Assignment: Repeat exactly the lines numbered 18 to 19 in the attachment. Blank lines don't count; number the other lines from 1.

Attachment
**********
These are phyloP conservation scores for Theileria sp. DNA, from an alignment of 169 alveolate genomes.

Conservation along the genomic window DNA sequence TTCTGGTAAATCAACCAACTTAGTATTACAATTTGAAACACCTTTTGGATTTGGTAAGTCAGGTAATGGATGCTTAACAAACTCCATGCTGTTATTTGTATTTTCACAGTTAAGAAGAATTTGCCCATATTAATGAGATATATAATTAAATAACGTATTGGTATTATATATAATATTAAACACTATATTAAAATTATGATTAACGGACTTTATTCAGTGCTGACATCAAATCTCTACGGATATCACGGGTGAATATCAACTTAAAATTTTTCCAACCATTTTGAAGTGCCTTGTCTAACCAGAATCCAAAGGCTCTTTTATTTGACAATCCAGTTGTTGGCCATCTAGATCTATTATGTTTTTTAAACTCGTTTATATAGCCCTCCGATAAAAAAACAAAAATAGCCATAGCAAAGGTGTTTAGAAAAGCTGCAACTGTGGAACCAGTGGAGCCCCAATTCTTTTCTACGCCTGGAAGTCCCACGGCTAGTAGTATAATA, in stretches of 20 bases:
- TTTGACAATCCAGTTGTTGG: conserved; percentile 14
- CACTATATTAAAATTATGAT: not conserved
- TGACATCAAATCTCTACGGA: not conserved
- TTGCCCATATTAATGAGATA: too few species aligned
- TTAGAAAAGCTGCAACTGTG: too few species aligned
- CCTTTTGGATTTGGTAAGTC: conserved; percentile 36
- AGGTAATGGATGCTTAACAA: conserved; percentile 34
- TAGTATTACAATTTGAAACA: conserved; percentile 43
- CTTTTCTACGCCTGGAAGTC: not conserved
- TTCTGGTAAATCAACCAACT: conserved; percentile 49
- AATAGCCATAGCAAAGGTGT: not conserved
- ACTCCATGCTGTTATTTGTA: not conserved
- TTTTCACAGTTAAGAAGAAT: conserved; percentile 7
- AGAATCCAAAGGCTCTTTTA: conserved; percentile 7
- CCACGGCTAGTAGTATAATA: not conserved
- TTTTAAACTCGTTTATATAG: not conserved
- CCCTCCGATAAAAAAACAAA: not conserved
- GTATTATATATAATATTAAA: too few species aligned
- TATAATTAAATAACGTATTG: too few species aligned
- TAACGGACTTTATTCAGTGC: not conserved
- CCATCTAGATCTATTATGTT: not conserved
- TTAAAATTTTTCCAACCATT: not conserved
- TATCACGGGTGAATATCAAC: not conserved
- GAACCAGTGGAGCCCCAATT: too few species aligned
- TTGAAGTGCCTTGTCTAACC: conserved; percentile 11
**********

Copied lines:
- TTTTAAACTCGTTTATATAG: not conserved
- CCCTCCGATAAAAAAACAAA: not conserved